There are a number of federal laws also that is useful to know, that do protect the franchise. The most significant one that we’ll tell you about is called the Voting Rights Act of 1965. That was passed in the Civil Rights era, and that’s been in play a lot this year, and that is – was responsible for dismantling the Jim Crow-era laws that had kept African Americans from voting, despite the fact that in – after the Civil War, they were formally granted the franchise. So for about a century, they were not actually given access to the franchise as a result of state laws that were imposing hurdles on the ballot.

And the last background fact by way of introduction to this topic is since the election of 2000 in the United States we’ve seen an increasing politicization of the rules of election administration. In 2000 there was a highly close election that many of you will remember between George W. Bush and Al Gore that was decided ultimately in Florida by 537 votes, and the country, at that time, looked very closely for the first time at the rules of election administration because it was highly contested.

You might have remembered the hanging chads and the butterfly ballots and a whole bunch of administrative errors that were – large-scale purges of the voter rolls, removing supposedly ineligible people from the voter rolls that swept ineligible people. People looked and discovered just a host of problems. The system was really a mess, and it actually had room, also, for partisan manipulation. It led to a lot of mistrust and it led to some positive reforms as well. But one of the negative legacies of that is I think it taught the country that the rules of election administration can be – can really make a difference in election outcomes, and it opened the door to increase politicization of those rules, and that’s going to come into play a lot.

This year, we really saw that movement towards politicizing the rules of how we vote, who gets to vote, and what they do to vote, really went into overdrive this year, and so we’re going to start by telling you a little bit about that.

MR. NORDON: Thanks, Wendy. Can we get the first slide? Good afternoon, everybody. So this is a map of restrictive voting legislation introduced in the United States in the past legislative session since 2011. As you can see, almost every state in the union had new restrictions on voting introduced by legislation – 41 states, in fact. There are different kinds of restrictions that we’ve identified in this map.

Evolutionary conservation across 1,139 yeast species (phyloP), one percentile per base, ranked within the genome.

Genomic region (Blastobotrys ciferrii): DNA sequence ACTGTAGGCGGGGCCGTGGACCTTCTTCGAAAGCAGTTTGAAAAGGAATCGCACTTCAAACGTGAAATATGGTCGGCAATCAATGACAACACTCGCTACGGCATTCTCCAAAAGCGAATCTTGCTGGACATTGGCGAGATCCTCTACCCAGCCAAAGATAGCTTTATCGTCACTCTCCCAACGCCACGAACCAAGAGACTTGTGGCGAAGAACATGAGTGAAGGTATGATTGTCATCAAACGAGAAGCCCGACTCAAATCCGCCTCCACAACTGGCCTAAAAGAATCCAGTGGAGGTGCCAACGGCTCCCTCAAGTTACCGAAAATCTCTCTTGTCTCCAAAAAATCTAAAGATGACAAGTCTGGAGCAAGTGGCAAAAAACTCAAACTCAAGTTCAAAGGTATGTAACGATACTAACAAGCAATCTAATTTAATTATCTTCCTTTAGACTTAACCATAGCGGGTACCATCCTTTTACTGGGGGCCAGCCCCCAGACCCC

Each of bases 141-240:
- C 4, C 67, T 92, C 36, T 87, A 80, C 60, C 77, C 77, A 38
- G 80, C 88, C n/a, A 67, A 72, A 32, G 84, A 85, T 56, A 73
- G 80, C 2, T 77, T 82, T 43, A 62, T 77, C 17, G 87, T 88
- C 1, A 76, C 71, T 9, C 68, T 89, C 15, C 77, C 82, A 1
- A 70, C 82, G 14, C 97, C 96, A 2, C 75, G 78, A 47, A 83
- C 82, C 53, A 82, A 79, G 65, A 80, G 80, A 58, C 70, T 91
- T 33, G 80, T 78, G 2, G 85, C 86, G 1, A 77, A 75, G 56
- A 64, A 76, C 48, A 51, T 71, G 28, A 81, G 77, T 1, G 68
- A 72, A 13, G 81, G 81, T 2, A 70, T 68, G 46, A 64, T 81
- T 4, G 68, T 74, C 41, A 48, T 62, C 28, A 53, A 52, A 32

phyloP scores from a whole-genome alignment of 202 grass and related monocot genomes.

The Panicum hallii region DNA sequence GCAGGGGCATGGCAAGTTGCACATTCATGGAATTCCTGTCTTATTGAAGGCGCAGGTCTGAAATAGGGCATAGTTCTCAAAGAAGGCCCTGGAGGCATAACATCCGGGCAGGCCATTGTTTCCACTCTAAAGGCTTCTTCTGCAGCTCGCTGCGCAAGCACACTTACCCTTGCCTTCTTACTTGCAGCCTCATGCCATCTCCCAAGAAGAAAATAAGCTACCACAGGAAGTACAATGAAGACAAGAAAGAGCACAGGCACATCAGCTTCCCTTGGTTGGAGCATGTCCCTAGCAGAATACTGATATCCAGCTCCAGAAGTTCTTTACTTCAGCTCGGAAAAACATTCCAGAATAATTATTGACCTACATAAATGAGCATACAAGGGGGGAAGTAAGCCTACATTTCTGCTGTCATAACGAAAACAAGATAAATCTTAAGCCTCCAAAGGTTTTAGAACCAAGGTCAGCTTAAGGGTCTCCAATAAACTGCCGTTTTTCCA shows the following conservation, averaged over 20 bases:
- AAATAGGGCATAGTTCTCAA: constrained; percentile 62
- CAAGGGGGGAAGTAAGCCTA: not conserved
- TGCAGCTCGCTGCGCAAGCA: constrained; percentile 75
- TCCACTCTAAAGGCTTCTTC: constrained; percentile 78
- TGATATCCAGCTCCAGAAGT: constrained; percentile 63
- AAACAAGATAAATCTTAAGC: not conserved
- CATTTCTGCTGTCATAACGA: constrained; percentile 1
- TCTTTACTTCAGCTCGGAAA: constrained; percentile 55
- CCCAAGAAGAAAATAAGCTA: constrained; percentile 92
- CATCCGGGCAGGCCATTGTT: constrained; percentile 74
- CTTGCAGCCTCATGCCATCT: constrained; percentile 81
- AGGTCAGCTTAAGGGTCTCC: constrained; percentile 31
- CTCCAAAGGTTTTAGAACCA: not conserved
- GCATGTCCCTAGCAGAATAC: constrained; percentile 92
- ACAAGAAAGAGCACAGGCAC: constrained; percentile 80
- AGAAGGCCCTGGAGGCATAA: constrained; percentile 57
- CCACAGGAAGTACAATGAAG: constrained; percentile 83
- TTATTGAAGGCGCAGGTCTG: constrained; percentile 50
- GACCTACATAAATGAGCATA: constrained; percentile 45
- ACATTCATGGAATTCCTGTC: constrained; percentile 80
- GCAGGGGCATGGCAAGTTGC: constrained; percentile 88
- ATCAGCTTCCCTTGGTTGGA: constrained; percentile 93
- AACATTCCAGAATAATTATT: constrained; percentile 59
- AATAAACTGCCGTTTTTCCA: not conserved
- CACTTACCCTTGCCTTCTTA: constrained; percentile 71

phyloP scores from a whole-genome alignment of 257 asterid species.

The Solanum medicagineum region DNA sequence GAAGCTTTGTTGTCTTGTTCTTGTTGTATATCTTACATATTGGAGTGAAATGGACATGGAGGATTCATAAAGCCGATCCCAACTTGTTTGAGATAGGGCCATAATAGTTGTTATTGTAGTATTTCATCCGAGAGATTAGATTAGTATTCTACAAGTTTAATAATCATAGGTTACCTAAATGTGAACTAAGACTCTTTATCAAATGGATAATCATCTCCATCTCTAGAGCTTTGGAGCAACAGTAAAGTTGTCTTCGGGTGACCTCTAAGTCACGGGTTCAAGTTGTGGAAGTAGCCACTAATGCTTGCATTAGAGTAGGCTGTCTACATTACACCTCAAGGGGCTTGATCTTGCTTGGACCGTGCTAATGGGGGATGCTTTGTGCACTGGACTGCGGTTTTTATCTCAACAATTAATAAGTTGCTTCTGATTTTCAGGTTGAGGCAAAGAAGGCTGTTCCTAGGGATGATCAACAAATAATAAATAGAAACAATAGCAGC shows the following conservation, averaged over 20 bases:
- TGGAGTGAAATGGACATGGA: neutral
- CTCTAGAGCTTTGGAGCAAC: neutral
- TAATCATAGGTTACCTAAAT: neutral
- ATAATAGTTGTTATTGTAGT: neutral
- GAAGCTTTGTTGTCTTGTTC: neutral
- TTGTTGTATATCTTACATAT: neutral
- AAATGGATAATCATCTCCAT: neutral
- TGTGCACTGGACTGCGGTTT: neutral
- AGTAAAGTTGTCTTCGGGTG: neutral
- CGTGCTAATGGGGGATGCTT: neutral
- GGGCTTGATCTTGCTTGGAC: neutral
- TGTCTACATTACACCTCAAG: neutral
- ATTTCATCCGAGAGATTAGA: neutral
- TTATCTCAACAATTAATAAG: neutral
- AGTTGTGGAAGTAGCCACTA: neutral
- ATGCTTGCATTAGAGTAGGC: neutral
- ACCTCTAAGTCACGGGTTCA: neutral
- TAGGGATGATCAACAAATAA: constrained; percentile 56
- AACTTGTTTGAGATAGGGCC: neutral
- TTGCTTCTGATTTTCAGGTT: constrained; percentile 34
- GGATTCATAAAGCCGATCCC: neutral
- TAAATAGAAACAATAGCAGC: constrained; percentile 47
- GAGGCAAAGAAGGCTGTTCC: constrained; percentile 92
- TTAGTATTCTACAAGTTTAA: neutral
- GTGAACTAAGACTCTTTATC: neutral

If we could go to the second slide.

Obviously, not everything that’s introduced is passed. This map shows the 19 states where introduced legislation actually became law introducing new restrictions on the franchise in the United States. And this can be broken down into about five or six categories.

The first type of new restriction that we’ve seen in large number in this last legislative session is probably the most well-publicized one. It’s the requirement for – to produce a certain kind of ID when a person votes. And the discussion – I think, unfortunately, the discussion of this kind of law in the United States has become a little bit muddled. The real controversy around these laws is the extremely rigid and restrictive ID laws that say if a person doesn’t produce a certain government-issued photo ID, a certain kind of government-issued photo ID, their vote’s not going to count, period; there’s nothing else they can do to get their vote counted, except produce this kind of ID. There are lots of states in the United States that require or request all kinds of IDs.

The reason that these particular laws – and there were eight new laws passed this year with this requirement – are so controversial is, basically as Wendy mentioned, we don’t have a national ID in the United States. They picked the IDs that people could use. They were usually a driver’s license and maybe one or two or three other kinds of IDs that people could use to vote. Obviously in dense urban areas and in some very rural areas, there are a lot of people who don’t have IDs. So even people who have been voting all their lives – let’s say with a veteran’s card or something like that – suddenly they won’t be able to use that when they go to vote in these states.

In addition to the ID laws, there have been restrictions on registration. Wendy mentioned that in the U.S. it is the citizen that needs to initiate the registration; the state does not keep a list of citizens for voting purposes and doesn’t – when somebody moves, their registration is not updated. And these laws made it more difficult for people to register in a number of ways, maybe by requiring proof of citizenship before allowing somebody to register, sometimes by making it extremely difficult for independent groups that register people, like the League of Women Voters, which is a very big organization in the U.S. that has traditionally done registration drives, making it very difficult for them. In fact, there was a law that was passed in Florida. The League of Women Voters and many other registration groups said this is so onerous, we’re just shutting down our registration drives while that law was in effect.

And other restrictions, like making it more difficult for people – putting stricter deadlines on when people could register. There are some states that had previously allowed people to register at the polls and vote that same day, and we had a couple of states try to eliminate that kind of what we call same-day registration.

Two other categories of new restrictions that were introduced in the U.S. that are pretty important. One is there were two states that made it much more difficult for people who have had felony convictions, that have now served their time, to get their voting rights back. And finally, this has been extremely controversy – controversial, particularly in Florida, there were two states, Ohio and Florida, where early voting was substantially cut back under the law. And in particular weekend early voting was a point of controversy, because weekend early voting was used heavily both in Ohio and Florida in 2008. And there are a number of studies that show black and Hispanic voters in particular use those days to vote.